Elite British climber and Peak-Performance Coach, Mike Weeks lives in Venice, LA and has clients ranging from A-list celebrities, to trauma victims in the slums of Haiti and drug addicts on the streets of London, Mike is one of the world’s most extreme change agents. He is an elite climber, who for many years went rope free on rock faces around the world. Mike is also a successful TV and Film producer, and the creator of ‘Jack Osbourne, Adrenaline Junkie’. He’s compiled his teachings in a life-changing new book called Un-train Your Brain: A Formula for Freedom.
When I track him down he’s in his garden at home just outside LA, where he watches a cat prowling the edge of his kids’ trampoline.
What’s your fondest memory of climbing?
My first climbing trip outside of Bristol was to Tremadog and Llanberis in North Wales. I had been climbing for less than a year and my new climbing partner encouraged me to try a famous E2, called ‘Vector’. I had no real reference for the grades and so jumped on it with a smile. The climbing was at the very edge of my limits, in fact, beyond them if the amount of near falls are a gauge. Twenty five years later I can still feel the moves that I had to make on the crux, which were driven by fear, exhilaration and teenage enthusiasm. I made it to the cave belay as my whole body shook from the exhilaration of such an intense experience. It was a divine like moment that triggered a life changing addiction to the sport.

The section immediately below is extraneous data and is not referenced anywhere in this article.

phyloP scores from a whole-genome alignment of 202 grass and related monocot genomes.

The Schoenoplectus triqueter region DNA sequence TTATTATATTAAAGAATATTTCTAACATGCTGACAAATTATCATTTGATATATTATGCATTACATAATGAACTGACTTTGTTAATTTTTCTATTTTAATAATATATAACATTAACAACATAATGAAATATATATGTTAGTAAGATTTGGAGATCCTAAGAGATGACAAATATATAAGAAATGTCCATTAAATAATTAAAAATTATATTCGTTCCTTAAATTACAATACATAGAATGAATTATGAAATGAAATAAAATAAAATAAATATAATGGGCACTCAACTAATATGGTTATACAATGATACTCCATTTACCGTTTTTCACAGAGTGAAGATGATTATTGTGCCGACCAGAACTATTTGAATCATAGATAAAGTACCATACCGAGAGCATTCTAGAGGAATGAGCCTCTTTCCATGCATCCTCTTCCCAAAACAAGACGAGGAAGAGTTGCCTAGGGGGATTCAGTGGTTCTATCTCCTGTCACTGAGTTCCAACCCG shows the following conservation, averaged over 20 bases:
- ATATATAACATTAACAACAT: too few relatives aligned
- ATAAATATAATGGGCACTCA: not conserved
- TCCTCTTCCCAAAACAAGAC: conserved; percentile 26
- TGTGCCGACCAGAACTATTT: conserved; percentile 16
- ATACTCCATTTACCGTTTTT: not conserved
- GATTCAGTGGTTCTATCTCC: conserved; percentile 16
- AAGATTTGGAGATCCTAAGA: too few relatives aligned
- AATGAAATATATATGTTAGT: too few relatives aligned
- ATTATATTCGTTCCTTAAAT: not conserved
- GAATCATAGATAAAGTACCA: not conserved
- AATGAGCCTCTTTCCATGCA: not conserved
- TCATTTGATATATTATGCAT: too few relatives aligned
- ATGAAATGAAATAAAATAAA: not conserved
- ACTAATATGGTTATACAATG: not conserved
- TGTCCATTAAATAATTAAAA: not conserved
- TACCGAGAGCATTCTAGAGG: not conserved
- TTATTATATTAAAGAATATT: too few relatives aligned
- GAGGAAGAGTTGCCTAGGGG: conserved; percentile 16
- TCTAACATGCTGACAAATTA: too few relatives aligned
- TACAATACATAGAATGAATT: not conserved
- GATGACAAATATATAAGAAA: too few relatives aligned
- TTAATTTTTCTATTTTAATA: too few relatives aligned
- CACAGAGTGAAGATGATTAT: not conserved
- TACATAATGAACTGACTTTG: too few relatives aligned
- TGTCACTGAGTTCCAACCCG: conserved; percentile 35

What have you been able to achieve with your climbing career?
It’s impossible to quantify the answers to that, in so much as my whole attitude, approach and relationship to the world changed dramatically through climbing. I came from a background that was laced with crime, violence and idiotic, limiting beliefs about the world. Within a few months of climbing (often rope free) I had experienced a state of freedom that directed all of my energy, attention and resources towards wanting to feel that same way every day. There’s also an element of the climbing culture that was profoundly supportive of people from all walks of life. No gate keepers existed to prevent a kid from a lower class background to join the party. I think that degree of openness allowed me trust that the world had a place for me, and a place in which once you leave the ground, the only real rule is to keep yourself alive.
What else do you value in life?